Jewish World Review Sept. 14, 1999 /4 Tishrei, 5760
Only this: to be a victim of domestic violence without protection, with no place to go but home to the abuser.
So the story of domestic violence unfolds from both sides. One, usually the man, claims to be the victim of false accusations; the other, usually the woman, claims to be a victim of violence.
The two sides create a conundrum for lawmakers and judges: How do we protect the innocent without battering the rights of the falsely accused? What is the truth?
The problem is that everyone's telling a piece of the truth. Women and children have been battered behind closed doors for centuries, not just decades. Recent efforts to raise awareness have been both warranted and, one hopes, beneficial.
At the same time, however, we've created a monster. Men have been falsely accused as women get nasty during divorce and custody disputes. To protect the innocent, courts generally give accusers the benefit of the doubt. Men are guilty, in other words, until proven innocent.
Given that you can't prove a negative, men are sidelined from their own lives -- often at great cost to the children who need them -- and women get the goods. It's a fact of life so often these days that some men are challenging a system they say discriminates against men.
In Massachusetts Tuesday, six divorced men and the Fatherhood Coalition, a fathers' advocacy group, filed a federal anti-discrimination lawsuit against the judges in Massachusetts state courts. The suit charges that the judges routinely violate the U.S. Constitution by handing out restraining orders at the mere suggestion of domestic violence, denying men due process and equal-protection rights.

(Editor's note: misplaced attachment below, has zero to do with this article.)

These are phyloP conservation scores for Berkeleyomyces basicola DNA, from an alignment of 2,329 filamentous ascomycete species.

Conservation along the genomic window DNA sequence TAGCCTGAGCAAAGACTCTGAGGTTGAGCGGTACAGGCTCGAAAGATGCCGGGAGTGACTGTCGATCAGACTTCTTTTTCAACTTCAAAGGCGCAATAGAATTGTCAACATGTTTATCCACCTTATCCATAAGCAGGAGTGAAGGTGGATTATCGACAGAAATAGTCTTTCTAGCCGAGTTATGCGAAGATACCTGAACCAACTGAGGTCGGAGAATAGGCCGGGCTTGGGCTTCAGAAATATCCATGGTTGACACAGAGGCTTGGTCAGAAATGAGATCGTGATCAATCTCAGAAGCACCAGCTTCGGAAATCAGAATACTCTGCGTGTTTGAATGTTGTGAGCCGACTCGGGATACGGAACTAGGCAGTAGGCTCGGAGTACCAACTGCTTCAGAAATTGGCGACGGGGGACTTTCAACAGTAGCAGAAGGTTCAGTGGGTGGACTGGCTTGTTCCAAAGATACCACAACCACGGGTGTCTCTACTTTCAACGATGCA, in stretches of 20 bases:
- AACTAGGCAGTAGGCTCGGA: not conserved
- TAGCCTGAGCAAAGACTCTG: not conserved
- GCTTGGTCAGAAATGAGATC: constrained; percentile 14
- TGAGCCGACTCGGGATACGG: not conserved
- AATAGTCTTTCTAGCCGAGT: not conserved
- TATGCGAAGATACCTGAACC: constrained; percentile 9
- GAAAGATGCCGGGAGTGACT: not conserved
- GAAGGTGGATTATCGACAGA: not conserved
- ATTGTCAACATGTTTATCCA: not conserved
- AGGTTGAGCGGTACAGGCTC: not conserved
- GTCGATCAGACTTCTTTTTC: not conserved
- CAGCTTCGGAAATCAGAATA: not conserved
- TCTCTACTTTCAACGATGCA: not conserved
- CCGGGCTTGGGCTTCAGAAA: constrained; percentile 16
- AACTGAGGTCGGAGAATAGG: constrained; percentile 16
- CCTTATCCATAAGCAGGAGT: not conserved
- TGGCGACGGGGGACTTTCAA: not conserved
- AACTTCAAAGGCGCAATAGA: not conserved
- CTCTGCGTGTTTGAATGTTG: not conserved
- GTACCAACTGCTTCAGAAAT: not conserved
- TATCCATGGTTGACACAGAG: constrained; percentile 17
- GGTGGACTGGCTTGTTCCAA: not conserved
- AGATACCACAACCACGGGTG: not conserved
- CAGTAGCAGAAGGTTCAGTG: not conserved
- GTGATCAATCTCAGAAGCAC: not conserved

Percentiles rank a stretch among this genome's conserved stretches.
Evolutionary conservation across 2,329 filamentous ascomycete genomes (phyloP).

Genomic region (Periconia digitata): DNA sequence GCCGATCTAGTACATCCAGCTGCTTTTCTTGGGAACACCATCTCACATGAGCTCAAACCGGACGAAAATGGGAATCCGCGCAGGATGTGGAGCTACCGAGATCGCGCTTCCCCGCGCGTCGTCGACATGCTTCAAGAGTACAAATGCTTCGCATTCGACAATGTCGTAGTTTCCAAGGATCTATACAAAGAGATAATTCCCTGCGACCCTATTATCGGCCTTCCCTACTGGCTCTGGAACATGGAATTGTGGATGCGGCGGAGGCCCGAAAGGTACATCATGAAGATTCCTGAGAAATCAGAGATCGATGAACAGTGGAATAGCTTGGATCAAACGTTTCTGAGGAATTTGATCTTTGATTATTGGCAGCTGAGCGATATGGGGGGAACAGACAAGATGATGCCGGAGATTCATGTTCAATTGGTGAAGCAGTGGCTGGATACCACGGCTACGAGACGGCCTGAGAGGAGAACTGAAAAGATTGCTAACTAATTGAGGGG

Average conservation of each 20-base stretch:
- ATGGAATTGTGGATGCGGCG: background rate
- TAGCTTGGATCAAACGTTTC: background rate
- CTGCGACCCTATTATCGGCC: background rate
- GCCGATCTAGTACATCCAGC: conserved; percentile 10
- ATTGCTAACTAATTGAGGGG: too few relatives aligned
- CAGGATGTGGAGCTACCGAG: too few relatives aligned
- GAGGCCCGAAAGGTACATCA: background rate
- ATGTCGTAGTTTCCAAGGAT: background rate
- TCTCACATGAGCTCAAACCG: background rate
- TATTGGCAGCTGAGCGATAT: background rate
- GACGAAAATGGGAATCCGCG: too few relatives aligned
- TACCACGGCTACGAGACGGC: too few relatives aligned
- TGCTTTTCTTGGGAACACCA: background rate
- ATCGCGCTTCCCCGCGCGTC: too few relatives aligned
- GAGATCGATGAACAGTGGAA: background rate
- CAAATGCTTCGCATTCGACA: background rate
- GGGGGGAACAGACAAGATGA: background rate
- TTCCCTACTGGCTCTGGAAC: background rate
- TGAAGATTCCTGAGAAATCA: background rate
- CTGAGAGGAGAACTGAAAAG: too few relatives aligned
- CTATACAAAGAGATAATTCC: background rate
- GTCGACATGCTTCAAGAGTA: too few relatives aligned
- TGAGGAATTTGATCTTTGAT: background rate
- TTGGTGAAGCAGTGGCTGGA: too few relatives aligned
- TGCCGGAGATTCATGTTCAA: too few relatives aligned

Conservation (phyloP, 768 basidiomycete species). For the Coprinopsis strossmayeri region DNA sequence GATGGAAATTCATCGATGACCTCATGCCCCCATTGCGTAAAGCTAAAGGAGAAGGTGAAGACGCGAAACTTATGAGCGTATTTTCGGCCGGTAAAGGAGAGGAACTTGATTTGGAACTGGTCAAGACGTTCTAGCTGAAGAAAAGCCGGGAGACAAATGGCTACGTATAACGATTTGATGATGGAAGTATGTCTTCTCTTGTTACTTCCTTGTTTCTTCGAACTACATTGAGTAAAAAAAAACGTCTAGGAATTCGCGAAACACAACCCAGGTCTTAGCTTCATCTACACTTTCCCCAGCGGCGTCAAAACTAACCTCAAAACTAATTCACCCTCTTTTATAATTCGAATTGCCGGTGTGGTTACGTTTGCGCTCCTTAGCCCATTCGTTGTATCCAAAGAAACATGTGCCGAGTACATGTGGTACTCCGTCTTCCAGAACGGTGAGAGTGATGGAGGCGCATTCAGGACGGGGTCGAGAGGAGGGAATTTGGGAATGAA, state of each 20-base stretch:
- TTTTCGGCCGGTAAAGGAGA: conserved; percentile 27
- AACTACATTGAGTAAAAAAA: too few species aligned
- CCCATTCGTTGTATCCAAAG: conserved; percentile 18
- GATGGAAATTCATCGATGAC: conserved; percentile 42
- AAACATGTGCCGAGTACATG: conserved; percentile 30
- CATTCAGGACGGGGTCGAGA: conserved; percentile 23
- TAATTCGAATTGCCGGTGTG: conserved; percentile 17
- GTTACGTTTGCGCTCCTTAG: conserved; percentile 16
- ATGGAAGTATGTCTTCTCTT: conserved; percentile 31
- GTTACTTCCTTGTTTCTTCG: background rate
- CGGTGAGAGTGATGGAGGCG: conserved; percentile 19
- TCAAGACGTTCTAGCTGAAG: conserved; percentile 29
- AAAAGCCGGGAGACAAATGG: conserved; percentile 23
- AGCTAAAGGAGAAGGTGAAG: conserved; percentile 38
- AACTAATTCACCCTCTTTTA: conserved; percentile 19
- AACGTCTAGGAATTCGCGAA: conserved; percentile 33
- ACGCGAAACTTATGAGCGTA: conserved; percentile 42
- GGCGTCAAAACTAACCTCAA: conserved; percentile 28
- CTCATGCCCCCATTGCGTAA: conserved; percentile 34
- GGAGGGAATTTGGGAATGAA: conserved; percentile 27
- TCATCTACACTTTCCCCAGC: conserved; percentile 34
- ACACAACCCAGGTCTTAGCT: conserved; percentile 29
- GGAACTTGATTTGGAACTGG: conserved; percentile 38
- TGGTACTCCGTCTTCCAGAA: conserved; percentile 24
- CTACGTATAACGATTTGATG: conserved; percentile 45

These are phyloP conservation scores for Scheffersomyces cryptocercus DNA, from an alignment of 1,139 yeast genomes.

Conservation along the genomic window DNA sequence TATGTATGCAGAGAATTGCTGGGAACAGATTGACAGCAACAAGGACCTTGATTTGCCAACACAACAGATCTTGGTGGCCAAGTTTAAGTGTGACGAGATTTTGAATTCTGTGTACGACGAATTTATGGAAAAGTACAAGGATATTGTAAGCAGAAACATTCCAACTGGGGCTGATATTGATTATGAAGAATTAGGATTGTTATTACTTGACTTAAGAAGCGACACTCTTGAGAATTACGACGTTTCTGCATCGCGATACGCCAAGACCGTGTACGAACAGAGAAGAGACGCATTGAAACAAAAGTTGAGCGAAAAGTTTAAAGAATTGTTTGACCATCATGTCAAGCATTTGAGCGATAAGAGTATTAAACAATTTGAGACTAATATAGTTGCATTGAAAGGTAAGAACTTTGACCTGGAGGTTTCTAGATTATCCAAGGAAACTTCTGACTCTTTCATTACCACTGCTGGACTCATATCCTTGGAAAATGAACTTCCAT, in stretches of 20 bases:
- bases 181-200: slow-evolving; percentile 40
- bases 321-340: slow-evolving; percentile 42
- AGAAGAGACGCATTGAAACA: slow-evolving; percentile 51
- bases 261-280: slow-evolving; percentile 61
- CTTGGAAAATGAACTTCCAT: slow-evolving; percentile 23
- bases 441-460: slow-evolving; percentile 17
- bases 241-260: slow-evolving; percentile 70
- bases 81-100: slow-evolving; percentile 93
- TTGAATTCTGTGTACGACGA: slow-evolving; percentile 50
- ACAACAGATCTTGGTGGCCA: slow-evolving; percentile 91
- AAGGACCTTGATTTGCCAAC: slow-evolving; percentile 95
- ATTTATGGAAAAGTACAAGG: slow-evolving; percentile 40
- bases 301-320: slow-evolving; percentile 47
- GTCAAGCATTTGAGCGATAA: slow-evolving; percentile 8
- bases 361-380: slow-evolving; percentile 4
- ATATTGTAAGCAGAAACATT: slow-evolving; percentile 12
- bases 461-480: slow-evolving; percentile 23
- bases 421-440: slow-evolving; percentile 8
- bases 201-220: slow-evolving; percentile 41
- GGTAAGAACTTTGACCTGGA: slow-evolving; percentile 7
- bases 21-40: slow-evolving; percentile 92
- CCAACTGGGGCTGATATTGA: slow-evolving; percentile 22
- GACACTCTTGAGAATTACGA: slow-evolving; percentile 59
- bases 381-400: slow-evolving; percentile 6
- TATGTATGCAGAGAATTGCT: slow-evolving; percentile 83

Typically, subjects of restraining orders are barred from their homes and denied access to their children -- without a"meaningful" hearing to defend themselves, the plaintiffs state. In Massachusetts, restraining orders are issued for a year at a time. That's a long time to be locked out of your life if you're innocent.
Advocates for battered women have commented predictably on the lawsuit. Cheryl Garrity, president of the Massachusetts chapter of the National Organization for Women, called the suit "an attempt to undo the protections that battered women have gained over the past 10 years."
Dropping agendas, one could view the lawsuit instead as a step toward fashioning a better brand of justice. His-and-her stories are usually at variance during divorce and custody proceedings. One does not have to suspend disbelief to imagine that people under emotional duress might fabricate or exaggerate to protect their interests. It happens.
But presuming guilt and laying waste to a person's life on the basis of another's word is simple witch-hunting. The routine issuance of draconian restraining orders is the foul product of our late 20th-century demonization of men, while due process has become the punch line in the gender joke.
Regardless of which statistic or story you buy, we clearly need to adjust our public policies to suggest fairness. One option under discussion in Massachusetts is to construct a two-tier restraining-order system that recognizes the difference between "domestic violence" and "family conflict."
A serious, violent household requires one treatment, a household under temporary marital stress another. John Maguire, a member of the Fatherhood Coalition, suggests a reasonable, eight-week restraining order for the marital-stress variety. During that time, couples would work with mediators to sort out their differences.
Said Maguire, "Let the law reflect the reality." Which is
that some men abuse; some women . . .
09/09/99: Son now has a license to grow up